Lung Cancer ‘Leading the Charge in Precision Medicine’


As part of its Speaking Out video series, CURE® spoke with Upal Basu Roy of LUNGevity about recently approved treatments for lung cancer and what is on the horizon.

Following what was a “very interesting year” for lung cancer in 2023, patients and providers are on the cusp of some exciting developments in 2024, one expert told CURE®.

As part of the “Speaking Out” video series, Roy, executive director of research for the LUNGevity Foundation, discussed advancements in lung cancer treatments which resulted in treatment approvals from the Food and Drug Administration (FDA) and previewed what may be in store in 2024.

Notably, immunotherapy made significant strides by gaining FDA approval for early-stage NSCLC. Keytruda (pembrolizumab) was approved as an adjuvant therapy, administered post-surgery, with the aim of preventing cancer recurrence. Furthermore, in the perioperative setting, Keytruda showcased potential as a neoadjuvant therapy, demonstrating its ability to prime the immune system before surgery and eliminate residual cancer cells thereafter.

Metastatic NSCLC saw the advancement of novel treatments targeting specific biomarkers. Augtyro (repotrectonib), designated for tumors bearing the ROS1 biomarker, made waves, particularly for its ability to penetrate the brain. Additionally, Braftovi (encorafenib) with Mektovi (binimetinib) brought a new dimension to the treatment paradigm, offering efficacy in tumors harboring the BRAF mutation.

Looking ahead, Roy said that he thinks “2024 will be a pivotal year for lung cancer research, and the FDA certainly going to be very busy.”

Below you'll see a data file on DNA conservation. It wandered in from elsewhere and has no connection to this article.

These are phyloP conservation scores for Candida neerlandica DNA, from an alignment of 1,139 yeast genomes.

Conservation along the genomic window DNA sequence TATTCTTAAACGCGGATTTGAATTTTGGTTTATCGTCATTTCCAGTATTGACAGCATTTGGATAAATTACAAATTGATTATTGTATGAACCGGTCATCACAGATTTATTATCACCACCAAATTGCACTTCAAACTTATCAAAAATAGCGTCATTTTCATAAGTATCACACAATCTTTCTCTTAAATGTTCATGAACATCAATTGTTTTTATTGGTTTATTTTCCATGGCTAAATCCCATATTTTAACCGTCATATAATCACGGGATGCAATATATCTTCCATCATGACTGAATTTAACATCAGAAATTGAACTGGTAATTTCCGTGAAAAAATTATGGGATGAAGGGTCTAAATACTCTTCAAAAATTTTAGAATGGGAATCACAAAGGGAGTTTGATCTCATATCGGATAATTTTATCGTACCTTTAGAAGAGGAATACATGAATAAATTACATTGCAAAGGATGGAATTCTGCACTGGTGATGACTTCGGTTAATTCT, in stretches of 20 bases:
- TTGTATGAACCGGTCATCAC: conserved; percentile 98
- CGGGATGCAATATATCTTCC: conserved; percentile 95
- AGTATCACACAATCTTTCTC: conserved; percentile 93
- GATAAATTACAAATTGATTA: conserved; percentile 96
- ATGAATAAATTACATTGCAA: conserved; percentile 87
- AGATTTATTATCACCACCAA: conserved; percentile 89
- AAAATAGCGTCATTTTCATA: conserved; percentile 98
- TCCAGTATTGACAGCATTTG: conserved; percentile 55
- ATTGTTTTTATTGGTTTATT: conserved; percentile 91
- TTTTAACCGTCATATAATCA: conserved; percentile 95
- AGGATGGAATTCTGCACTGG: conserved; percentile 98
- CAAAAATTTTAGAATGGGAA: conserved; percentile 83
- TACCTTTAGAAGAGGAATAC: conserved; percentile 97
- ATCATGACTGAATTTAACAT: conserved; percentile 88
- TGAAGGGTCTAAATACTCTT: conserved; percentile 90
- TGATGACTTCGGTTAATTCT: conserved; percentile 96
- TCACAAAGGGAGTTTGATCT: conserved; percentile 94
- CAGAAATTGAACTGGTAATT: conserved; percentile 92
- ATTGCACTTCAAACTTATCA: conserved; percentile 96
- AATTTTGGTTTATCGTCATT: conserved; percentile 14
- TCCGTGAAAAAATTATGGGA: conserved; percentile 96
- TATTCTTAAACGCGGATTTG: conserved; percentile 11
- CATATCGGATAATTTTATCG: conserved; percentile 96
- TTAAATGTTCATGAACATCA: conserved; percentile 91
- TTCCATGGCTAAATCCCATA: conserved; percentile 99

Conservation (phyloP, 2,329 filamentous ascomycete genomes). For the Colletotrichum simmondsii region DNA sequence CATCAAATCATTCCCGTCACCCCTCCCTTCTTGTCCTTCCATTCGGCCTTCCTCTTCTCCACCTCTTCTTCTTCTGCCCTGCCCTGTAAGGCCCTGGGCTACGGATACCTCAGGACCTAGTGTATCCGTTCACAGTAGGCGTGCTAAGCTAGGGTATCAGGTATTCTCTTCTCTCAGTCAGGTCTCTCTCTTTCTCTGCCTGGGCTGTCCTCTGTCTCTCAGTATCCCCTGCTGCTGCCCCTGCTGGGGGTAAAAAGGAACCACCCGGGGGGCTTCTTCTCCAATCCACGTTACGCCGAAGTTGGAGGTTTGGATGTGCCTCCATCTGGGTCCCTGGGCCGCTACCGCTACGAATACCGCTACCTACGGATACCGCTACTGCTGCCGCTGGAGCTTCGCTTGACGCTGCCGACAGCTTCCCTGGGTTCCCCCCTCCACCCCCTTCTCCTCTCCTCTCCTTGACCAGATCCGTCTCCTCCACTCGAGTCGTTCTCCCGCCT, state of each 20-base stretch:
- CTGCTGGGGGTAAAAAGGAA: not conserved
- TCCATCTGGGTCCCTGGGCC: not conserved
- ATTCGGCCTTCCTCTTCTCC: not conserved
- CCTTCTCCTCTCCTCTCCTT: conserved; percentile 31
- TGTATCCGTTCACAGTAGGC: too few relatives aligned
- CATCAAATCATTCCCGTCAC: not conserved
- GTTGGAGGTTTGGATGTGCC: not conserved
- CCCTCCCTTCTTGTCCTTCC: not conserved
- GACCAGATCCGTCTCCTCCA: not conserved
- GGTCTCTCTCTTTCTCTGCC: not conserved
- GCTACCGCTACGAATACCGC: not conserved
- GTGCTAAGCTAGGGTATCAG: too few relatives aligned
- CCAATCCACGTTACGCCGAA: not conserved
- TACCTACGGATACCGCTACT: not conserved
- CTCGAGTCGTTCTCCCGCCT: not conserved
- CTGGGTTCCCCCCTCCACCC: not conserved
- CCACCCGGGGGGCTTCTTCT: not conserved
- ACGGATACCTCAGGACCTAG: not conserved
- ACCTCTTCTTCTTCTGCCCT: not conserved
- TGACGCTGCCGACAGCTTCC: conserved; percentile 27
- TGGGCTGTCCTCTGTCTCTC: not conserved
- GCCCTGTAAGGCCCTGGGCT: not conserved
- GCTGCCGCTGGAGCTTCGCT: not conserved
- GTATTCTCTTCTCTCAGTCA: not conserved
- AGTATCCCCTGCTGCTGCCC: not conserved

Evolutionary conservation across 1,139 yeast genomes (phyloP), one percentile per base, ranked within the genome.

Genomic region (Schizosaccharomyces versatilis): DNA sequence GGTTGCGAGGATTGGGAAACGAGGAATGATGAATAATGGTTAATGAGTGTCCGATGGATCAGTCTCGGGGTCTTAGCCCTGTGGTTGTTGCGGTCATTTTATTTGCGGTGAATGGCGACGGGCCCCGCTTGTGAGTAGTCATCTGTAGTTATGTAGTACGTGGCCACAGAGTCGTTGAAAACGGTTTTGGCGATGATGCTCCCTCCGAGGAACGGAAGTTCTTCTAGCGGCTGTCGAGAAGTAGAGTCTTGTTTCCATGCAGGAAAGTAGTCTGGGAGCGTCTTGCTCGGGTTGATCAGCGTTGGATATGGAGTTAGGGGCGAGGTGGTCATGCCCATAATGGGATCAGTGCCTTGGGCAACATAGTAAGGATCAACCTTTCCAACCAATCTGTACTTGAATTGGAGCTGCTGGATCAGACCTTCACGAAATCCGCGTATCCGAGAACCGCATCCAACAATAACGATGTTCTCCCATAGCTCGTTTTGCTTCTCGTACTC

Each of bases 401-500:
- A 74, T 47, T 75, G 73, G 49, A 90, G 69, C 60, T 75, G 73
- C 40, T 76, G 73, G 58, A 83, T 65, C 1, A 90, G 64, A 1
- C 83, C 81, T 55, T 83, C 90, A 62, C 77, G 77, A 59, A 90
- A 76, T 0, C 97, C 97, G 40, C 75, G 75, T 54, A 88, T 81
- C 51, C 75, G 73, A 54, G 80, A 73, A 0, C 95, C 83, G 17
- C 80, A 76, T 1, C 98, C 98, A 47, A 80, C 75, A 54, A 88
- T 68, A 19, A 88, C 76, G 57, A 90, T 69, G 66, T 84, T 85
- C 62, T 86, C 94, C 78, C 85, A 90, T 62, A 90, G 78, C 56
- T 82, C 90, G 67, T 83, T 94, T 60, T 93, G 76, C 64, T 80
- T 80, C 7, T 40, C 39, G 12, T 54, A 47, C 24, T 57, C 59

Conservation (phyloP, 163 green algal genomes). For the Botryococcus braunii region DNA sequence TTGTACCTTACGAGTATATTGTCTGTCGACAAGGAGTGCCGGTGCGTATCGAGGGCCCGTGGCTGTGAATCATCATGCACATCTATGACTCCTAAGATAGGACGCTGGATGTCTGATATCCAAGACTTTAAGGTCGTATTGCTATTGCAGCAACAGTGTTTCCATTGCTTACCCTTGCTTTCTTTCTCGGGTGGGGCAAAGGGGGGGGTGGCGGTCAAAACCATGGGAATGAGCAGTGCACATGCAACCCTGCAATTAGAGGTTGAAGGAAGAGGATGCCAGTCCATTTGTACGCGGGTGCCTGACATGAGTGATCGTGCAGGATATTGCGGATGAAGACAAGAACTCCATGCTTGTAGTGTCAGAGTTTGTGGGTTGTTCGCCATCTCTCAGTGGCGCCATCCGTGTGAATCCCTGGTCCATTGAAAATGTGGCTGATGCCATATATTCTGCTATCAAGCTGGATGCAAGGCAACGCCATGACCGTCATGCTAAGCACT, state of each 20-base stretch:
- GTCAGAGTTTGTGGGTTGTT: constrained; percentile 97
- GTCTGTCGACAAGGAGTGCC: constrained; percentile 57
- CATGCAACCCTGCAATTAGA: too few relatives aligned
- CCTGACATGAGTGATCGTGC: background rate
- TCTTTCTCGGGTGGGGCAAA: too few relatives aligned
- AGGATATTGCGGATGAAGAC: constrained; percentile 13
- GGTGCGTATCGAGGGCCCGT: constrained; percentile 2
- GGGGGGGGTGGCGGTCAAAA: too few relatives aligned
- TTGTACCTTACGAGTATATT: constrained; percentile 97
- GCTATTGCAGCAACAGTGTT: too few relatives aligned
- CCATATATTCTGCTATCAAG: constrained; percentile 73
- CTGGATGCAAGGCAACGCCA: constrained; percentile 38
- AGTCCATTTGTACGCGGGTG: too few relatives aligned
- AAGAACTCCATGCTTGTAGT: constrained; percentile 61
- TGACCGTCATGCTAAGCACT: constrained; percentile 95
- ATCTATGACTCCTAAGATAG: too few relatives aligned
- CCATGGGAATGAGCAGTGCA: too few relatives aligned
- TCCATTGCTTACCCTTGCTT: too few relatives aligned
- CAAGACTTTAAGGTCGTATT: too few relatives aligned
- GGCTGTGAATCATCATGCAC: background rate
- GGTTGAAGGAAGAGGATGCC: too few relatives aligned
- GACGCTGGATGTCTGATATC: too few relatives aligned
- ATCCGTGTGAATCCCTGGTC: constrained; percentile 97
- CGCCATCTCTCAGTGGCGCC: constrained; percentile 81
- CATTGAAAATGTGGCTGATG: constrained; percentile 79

Among these, a combination therapy involving Rybrervant (amivantamab) and Leclaza (lazertinib) holds particular intrigue for its potential to surpass current standards in EGFR-mutated lung cancers.

“Preliminary data seems to suggest that the combination is more effective than [Tagrisso (osimertinib)],” said Roy, “which is very, very exciting, because [Tagrisso] itself is a very good drug. Now, you have a combination that seems to be a little bit more potent than [Tagrisso] which is I think, very exciting, because that tells us that there is another treatment option for patients whose tumors have EGFR mutations.”

Additionally, the FDA has granted priority review for the biologics license application for patritumab deruxtecan for locally advanced or metastatic EGFR-mutated non-small cell NSCLC previously treated with two or more systemic therapies.

“It's been shown that patients whose tumors have EGFR mutations and who've been treated with tyrosine kinase inhibitors (TKIs) which have stopped working and then they've gone on to chemotherapy, which is really that next treatment option, this drug, patritumab deruxtecan, works really, really well in this population of patients after they have after the TKIs have stopped working [and] after chemotherapy has stopped working.

“And again, [it’s] very exciting because from a patient advocacy perspective, it really addresses that [question of] what's next after current treatments stopped working. I think that's important to keep in mind that lung cancer is sort of leading the charge in precision medicine. So, we have great treatment options for patients now. But the reality also is a lot of these treatment options will stop working and this new drug patritumab deruxtecan really sort of addresses that what's next.”

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